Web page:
As founders of an Adaptive Clothing brand we get asked a lot whether we design our products and what the process is for doing so. Most people have never heard of Adaptive Clothing before and so understanding how the design process differs from a mainstream fashion brand is understandably interesting to a lot of people. What is also interesting for many people we talk to is how two Occupational Therapists (OTs) and Disability Support Workers started a fashion label. 

So yes, even though neither of us come from a fashion design background, we do design our products. Being an OT is essentially being a problem solver and when we hear from people within the disability community about the problems commonly faced with dressing, we use our OT brains to come up with a functional solution. This then means that the most important part of our whole design process is collaboration with the community. If you’ve been on our about us page you may have seen that ‘collaboration is cool’ is actually one of JAM’s key values. We strongly believe that if we are going to be creating products that assist people with disability and those in their lives, we need to be basing our designs off their experiences and feedback. This ensures our products are considered, meaningful, and are actually providing solutions to real problems of the broad community, not just the problems we envision or have experienced ourselves.

We do this collaboration in a few different ways. Firstly, you also may have noticed we have a suggestions page where we ask for anyone that comes across our website and has suggestions for Adaptive Clothing products they would like to see from us, or just a problem with their dressing they would like a solution to, to share it with us. We keep all of these suggestions safe for when we are looking at designing new products and want to see what our customers are requesting. We also have what we call our ‘design consultation committee’. This committee is made up of a group of 10 or so people with varied lived experiences of disability that we pay to complete market research with us. We have individual conversations with each committee member to discuss topics such as what their dressing needs may be, what makes clothing inaccessible to them and what they’d love to see from Adaptive Clothing in detail. This detailed information is also used in combination with customer suggestions when deciding what new products we should create. And finally, being OTs and Disability Support Workers we are often chatting to other workers within the disability sector who are constantly providing suggestions or feedback on what products they think are needed or would be helpful for their clients.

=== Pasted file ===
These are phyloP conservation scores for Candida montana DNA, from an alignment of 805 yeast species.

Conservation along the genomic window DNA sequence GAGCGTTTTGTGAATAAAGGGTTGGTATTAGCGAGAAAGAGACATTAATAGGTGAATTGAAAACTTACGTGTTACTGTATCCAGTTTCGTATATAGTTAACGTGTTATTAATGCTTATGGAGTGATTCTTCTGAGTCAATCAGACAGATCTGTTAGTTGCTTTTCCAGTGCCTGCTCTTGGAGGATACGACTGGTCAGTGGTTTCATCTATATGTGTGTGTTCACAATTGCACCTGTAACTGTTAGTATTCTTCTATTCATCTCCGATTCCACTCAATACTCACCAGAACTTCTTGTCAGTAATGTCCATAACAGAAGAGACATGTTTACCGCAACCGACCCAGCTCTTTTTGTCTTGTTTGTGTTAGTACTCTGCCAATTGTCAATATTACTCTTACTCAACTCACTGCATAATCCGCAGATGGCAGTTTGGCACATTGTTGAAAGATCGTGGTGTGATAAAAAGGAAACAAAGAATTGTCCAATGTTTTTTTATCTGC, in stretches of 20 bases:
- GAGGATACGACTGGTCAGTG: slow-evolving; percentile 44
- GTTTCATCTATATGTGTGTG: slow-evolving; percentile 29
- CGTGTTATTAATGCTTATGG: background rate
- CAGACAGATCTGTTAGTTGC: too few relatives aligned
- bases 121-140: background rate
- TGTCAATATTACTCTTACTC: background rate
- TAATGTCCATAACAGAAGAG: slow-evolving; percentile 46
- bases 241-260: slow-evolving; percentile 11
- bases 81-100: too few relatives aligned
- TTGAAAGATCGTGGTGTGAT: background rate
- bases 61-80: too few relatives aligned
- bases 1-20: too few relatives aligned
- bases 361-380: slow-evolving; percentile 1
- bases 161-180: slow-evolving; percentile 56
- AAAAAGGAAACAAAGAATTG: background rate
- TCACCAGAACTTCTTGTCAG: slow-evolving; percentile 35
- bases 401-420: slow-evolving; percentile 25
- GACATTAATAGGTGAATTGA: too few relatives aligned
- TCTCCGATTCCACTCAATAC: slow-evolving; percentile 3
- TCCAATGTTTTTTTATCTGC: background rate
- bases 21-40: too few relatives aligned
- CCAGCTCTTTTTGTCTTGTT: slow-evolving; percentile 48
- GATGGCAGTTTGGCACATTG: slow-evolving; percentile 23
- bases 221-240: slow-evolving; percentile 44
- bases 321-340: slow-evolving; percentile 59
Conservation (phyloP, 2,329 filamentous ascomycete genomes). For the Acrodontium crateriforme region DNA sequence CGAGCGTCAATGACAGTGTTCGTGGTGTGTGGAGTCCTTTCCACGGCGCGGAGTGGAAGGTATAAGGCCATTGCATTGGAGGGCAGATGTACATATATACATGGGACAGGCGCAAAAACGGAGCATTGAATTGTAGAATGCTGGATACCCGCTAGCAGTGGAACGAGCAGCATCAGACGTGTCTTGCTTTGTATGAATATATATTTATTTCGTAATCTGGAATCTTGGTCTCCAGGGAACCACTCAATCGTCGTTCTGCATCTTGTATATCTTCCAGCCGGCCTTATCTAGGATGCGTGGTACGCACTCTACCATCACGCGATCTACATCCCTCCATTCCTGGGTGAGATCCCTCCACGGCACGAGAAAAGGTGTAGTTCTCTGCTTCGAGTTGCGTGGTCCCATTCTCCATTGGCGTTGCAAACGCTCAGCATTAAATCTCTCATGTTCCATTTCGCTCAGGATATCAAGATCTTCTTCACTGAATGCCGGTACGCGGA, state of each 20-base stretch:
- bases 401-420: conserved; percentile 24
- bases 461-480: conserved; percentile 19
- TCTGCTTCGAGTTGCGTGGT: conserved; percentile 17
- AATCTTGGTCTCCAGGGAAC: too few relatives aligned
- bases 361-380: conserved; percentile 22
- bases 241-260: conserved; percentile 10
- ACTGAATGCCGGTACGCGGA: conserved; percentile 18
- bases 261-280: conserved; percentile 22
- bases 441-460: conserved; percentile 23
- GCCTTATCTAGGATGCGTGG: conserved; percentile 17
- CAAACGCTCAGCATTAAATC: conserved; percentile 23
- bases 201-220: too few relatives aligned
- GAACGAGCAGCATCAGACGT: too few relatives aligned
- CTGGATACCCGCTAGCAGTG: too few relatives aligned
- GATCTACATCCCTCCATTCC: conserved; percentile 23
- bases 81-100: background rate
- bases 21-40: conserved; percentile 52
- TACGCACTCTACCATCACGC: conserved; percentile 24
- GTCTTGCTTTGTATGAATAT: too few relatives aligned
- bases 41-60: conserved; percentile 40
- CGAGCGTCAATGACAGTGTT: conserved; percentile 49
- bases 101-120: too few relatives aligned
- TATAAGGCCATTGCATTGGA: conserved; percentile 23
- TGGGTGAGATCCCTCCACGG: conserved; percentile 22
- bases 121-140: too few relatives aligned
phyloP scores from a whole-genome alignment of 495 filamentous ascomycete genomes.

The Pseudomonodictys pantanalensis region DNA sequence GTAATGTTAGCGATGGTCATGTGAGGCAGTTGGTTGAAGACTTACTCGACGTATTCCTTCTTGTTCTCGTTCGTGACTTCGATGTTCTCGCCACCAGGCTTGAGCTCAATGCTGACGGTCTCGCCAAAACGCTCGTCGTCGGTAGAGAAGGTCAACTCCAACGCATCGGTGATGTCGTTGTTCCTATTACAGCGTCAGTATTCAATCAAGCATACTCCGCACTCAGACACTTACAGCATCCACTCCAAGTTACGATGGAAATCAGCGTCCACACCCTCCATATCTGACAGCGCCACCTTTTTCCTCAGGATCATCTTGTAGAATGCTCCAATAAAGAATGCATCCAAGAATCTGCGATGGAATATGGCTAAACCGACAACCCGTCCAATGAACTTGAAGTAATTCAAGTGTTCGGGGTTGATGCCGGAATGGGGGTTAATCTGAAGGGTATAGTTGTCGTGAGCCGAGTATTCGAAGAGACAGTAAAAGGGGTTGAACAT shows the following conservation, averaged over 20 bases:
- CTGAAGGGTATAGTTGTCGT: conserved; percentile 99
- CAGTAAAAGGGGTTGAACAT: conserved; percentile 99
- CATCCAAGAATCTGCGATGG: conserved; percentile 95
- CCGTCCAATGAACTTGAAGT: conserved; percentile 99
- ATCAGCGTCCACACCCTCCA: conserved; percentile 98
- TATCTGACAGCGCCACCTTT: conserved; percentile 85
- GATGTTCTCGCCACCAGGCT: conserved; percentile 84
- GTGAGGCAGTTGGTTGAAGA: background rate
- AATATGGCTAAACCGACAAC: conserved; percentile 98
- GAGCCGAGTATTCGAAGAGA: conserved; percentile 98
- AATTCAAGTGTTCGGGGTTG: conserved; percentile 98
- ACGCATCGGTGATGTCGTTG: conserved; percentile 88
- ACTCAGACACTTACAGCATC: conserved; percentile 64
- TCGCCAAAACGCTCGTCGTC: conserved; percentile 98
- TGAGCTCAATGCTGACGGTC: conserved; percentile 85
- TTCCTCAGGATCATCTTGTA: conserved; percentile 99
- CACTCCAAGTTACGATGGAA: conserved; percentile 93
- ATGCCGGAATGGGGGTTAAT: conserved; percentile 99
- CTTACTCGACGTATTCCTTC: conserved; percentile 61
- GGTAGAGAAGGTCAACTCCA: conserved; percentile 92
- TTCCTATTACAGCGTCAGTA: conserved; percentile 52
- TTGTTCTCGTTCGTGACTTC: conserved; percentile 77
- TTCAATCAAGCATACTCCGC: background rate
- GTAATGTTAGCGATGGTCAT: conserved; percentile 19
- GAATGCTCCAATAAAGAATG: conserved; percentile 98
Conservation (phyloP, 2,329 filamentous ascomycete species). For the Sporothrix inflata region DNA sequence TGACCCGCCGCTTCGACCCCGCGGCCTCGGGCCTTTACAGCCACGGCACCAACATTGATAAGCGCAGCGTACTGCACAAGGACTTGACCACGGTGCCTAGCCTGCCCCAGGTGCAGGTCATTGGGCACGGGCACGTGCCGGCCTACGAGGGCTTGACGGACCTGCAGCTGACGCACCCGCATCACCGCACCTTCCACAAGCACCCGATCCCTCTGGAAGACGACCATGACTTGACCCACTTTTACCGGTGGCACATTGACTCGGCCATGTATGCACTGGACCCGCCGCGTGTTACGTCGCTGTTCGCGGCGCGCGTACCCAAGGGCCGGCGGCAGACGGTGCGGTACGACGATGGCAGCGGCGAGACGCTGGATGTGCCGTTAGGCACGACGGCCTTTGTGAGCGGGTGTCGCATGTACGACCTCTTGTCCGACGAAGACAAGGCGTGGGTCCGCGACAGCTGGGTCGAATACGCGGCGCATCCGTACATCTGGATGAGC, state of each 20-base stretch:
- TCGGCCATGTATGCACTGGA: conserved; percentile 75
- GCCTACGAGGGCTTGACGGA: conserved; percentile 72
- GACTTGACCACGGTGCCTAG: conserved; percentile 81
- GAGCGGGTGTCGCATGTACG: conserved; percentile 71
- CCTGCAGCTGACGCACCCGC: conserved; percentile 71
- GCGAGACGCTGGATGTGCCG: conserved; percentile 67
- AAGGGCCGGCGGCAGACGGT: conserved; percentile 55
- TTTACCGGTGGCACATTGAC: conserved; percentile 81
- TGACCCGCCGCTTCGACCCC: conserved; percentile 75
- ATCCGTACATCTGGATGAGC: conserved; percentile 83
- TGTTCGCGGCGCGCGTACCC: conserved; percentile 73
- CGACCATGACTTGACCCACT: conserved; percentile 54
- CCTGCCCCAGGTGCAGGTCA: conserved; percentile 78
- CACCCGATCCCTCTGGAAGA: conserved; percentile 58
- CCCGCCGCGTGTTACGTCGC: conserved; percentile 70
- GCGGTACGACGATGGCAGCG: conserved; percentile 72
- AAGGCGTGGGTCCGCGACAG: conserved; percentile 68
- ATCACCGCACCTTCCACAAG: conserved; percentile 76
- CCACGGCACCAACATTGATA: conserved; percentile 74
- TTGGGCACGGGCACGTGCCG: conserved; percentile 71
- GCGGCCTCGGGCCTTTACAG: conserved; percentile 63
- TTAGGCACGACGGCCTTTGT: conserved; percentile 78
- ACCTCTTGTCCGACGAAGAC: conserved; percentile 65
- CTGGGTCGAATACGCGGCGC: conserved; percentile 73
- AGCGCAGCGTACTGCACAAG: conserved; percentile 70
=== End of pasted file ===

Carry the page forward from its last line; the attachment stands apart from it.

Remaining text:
When it’s time to create new products and we have established what problems with dressing are out there (based on the above information) we then use our OT knowledge and skillset to essentially perform a task analysis. Completing task analysis’ is an essential skill of being an OT and is a really clear way of breaking down what the problem is to be able to come up with a solution. This is also where it’s extremely handy that there’s two of us to bounce ideas off each other and rationalise what we are thinking could be a good fix. Although we founders have very similar professional backgrounds, we  have very different personalities with completely different ways of thinking which we believe is a great asset when it comes to product design. 

Once we have come up with what we believe could be suitable solutions to the difficulties identified, we discuss our ideas directly with our manufacturers and/or with designers whom we employ in a contracting role. In the past we have worked with two different designers with lived experience of the disability community, Rachel Shugg who designed our Capsule Collection 01, and Sarah Yoneyama who designed our collection for Melbourne Fashion Festival 2024. Our manufacturers and designers are able to take our thoughts around the function of the designs and apply their expertise in trends, fabrics and other fashion-specific knowledge to ensure the finished products will be of a high quality and equally fashionable as they are functional. 

Once we believe we have designs that are ready for production, we start with our first samples which are then tried and tested by lots of different fit models with differing body shapes and dressing needs before we give the garment our final stamp of approval! This sampling process is where we really get to see our ideas come to life, and see if what we envision to work for our customers actually does. We want to make sure everything we’re creating is fulfilling a real need, so this process can last a long time with us editing samples until they are perfect. This could be anywhere between 1 month to 9 months for our more complex designs. 

If you had told us 9 years ago when we were studying to become OTs and working as Disability Support Workers that in the future we would be designing clothing for our own Adaptive Fashion brand we wouldn't have believed you! We are so fortunate to have learnt so much along the way, and will continue to increase our knowledge as our brand grows. What we will say is we are now firm believers that OTs are perfectly positioned to be designing dressing solutions for those that need it most and we feel very grateful we are able to do this as our jobs.